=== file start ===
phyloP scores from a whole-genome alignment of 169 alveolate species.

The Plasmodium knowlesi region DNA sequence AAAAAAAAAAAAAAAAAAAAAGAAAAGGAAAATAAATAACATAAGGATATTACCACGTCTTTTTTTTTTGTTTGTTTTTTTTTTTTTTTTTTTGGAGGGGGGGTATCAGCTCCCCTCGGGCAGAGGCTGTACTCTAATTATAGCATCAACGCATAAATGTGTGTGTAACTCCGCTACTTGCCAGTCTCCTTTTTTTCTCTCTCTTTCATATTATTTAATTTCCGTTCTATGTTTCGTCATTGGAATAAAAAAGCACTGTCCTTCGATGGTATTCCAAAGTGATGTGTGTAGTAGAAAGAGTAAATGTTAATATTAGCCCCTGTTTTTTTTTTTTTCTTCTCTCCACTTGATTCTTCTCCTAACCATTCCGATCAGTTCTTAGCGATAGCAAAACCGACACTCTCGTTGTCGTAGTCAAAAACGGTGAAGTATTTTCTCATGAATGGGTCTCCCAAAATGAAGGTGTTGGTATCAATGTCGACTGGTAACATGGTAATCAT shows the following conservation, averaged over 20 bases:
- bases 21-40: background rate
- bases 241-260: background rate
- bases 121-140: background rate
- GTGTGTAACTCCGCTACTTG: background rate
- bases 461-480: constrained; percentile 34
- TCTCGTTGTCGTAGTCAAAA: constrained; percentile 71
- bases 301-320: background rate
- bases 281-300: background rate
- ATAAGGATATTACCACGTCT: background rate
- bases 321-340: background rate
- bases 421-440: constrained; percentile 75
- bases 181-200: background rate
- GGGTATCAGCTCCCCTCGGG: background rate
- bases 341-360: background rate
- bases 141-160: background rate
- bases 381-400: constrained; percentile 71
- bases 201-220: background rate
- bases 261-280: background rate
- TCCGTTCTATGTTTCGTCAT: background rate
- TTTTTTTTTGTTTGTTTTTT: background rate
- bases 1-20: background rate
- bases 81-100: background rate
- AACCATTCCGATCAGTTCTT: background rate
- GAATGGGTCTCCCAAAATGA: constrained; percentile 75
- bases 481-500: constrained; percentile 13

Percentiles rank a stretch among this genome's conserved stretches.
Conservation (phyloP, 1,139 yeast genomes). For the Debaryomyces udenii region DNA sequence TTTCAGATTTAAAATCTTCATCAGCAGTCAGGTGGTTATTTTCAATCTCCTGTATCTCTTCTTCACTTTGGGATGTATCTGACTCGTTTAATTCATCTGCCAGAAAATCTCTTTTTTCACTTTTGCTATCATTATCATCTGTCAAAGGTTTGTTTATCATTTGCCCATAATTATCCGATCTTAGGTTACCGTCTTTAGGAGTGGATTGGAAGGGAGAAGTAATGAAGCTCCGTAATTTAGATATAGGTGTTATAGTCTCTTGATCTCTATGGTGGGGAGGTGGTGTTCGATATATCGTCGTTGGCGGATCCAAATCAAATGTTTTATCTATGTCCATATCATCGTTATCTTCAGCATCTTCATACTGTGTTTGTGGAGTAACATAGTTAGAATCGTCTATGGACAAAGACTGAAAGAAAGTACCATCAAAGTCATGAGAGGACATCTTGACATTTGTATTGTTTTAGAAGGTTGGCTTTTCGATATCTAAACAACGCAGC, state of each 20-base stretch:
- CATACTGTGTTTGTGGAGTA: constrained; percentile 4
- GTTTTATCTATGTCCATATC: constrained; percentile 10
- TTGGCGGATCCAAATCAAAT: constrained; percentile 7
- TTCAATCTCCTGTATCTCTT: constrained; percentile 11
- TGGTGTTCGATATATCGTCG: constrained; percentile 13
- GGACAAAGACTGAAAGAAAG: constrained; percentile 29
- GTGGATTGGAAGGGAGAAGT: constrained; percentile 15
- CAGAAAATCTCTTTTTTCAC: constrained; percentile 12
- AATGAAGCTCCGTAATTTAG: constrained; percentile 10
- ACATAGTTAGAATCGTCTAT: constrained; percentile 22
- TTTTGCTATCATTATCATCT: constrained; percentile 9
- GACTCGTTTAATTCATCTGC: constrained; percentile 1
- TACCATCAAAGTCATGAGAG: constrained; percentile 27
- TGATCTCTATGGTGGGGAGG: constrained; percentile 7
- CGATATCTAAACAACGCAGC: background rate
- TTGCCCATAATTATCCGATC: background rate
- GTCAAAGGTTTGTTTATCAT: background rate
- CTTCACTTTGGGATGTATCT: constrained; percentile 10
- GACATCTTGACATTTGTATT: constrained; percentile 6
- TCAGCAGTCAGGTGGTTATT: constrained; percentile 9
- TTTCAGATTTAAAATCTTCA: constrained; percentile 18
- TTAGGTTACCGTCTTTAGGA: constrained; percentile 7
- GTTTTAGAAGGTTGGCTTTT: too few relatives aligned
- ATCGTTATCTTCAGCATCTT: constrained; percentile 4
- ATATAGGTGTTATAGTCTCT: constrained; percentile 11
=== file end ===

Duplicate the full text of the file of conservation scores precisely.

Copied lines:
phyloP scores from a whole-genome alignment of 169 alveolate species.

The Plasmodium knowlesi region DNA sequence AAAAAAAAAAAAAAAAAAAAAGAAAAGGAAAATAAATAACATAAGGATATTACCACGTCTTTTTTTTTTGTTTGTTTTTTTTTTTTTTTTTTTGGAGGGGGGGTATCAGCTCCCCTCGGGCAGAGGCTGTACTCTAATTATAGCATCAACGCATAAATGTGTGTGTAACTCCGCTACTTGCCAGTCTCCTTTTTTTCTCTCTCTTTCATATTATTTAATTTCCGTTCTATGTTTCGTCATTGGAATAAAAAAGCACTGTCCTTCGATGGTATTCCAAAGTGATGTGTGTAGTAGAAAGAGTAAATGTTAATATTAGCCCCTGTTTTTTTTTTTTTCTTCTCTCCACTTGATTCTTCTCCTAACCATTCCGATCAGTTCTTAGCGATAGCAAAACCGACACTCTCGTTGTCGTAGTCAAAAACGGTGAAGTATTTTCTCATGAATGGGTCTCCCAAAATGAAGGTGTTGGTATCAATGTCGACTGGTAACATGGTAATCAT shows the following conservation, averaged over 20 bases:
- bases 21-40: background rate
- bases 241-260: background rate
- bases 121-140: background rate
- GTGTGTAACTCCGCTACTTG: background rate
- bases 461-480: constrained; percentile 34
- TCTCGTTGTCGTAGTCAAAA: constrained; percentile 71
- bases 301-320: background rate
- bases 281-300: background rate
- ATAAGGATATTACCACGTCT: background rate
- bases 321-340: background rate
- bases 421-440: constrained; percentile 75
- bases 181-200: background rate
- GGGTATCAGCTCCCCTCGGG: background rate
- bases 341-360: background rate
- bases 141-160: background rate
- bases 381-400: constrained; percentile 71
- bases 201-220: background rate
- bases 261-280: background rate
- TCCGTTCTATGTTTCGTCAT: background rate
- TTTTTTTTTGTTTGTTTTTT: background rate
- bases 1-20: background rate
- bases 81-100: background rate
- AACCATTCCGATCAGTTCTT: background rate
- GAATGGGTCTCCCAAAATGA: constrained; percentile 75
- bases 481-500: constrained; percentile 13

Percentiles rank a stretch among this genome's conserved stretches.
Conservation (phyloP, 1,139 yeast genomes). For the Debaryomyces udenii region DNA sequence TTTCAGATTTAAAATCTTCATCAGCAGTCAGGTGGTTATTTTCAATCTCCTGTATCTCTTCTTCACTTTGGGATGTATCTGACTCGTTTAATTCATCTGCCAGAAAATCTCTTTTTTCACTTTTGCTATCATTATCATCTGTCAAAGGTTTGTTTATCATTTGCCCATAATTATCCGATCTTAGGTTACCGTCTTTAGGAGTGGATTGGAAGGGAGAAGTAATGAAGCTCCGTAATTTAGATATAGGTGTTATAGTCTCTTGATCTCTATGGTGGGGAGGTGGTGTTCGATATATCGTCGTTGGCGGATCCAAATCAAATGTTTTATCTATGTCCATATCATCGTTATCTTCAGCATCTTCATACTGTGTTTGTGGAGTAACATAGTTAGAATCGTCTATGGACAAAGACTGAAAGAAAGTACCATCAAAGTCATGAGAGGACATCTTGACATTTGTATTGTTTTAGAAGGTTGGCTTTTCGATATCTAAACAACGCAGC, state of each 20-base stretch:
- CATACTGTGTTTGTGGAGTA: constrained; percentile 4
- GTTTTATCTATGTCCATATC: constrained; percentile 10
- TTGGCGGATCCAAATCAAAT: constrained; percentile 7
- TTCAATCTCCTGTATCTCTT: constrained; percentile 11
- TGGTGTTCGATATATCGTCG: constrained; percentile 13
- GGACAAAGACTGAAAGAAAG: constrained; percentile 29
- GTGGATTGGAAGGGAGAAGT: constrained; percentile 15
- CAGAAAATCTCTTTTTTCAC: constrained; percentile 12
- AATGAAGCTCCGTAATTTAG: constrained; percentile 10
- ACATAGTTAGAATCGTCTAT: constrained; percentile 22
- TTTTGCTATCATTATCATCT: constrained; percentile 9
- GACTCGTTTAATTCATCTGC: constrained; percentile 1
- TACCATCAAAGTCATGAGAG: constrained; percentile 27
- TGATCTCTATGGTGGGGAGG: constrained; percentile 7
- CGATATCTAAACAACGCAGC: background rate
- TTGCCCATAATTATCCGATC: background rate
- GTCAAAGGTTTGTTTATCAT: background rate
- CTTCACTTTGGGATGTATCT: constrained; percentile 10
- GACATCTTGACATTTGTATT: constrained; percentile 6
- TCAGCAGTCAGGTGGTTATT: constrained; percentile 9
- TTTCAGATTTAAAATCTTCA: constrained; percentile 18
- TTAGGTTACCGTCTTTAGGA: constrained; percentile 7
- GTTTTAGAAGGTTGGCTTTT: too few relatives aligned
- ATCGTTATCTTCAGCATCTT: constrained; percentile 4
- ATATAGGTGTTATAGTCTCT: constrained; percentile 11